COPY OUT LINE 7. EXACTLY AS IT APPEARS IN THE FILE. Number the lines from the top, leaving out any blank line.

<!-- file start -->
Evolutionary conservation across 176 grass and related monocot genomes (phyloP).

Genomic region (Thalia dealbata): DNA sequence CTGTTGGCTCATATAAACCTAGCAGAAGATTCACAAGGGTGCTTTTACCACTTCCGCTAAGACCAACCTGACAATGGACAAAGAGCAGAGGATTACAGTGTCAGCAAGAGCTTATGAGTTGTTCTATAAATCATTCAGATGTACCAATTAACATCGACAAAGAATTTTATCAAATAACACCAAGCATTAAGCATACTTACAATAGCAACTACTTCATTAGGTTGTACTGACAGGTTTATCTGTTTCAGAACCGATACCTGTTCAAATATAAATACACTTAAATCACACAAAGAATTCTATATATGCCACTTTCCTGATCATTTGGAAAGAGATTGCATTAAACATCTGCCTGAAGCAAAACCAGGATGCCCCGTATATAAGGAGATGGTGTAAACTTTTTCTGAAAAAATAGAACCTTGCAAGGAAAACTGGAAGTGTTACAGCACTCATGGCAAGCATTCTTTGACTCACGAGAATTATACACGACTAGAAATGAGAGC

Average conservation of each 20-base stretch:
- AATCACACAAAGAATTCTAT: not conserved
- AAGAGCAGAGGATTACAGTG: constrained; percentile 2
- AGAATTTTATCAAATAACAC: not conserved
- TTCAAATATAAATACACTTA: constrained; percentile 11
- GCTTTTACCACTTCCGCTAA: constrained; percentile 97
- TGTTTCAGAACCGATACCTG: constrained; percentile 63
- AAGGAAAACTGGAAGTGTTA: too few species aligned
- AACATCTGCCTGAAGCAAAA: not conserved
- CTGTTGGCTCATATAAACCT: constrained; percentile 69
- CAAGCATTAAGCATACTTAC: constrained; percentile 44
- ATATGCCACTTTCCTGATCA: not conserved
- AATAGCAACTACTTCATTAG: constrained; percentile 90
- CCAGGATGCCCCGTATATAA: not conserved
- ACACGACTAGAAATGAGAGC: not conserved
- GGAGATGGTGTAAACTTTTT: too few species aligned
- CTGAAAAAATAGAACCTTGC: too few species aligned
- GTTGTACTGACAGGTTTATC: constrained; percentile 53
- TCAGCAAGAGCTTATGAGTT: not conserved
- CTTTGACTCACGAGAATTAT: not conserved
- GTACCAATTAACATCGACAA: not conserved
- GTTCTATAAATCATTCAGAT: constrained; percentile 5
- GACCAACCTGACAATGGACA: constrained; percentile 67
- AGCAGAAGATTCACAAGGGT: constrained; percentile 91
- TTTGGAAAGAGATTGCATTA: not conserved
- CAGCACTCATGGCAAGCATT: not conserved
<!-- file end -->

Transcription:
- TTCAAATATAAATACACTTA: constrained; percentile 11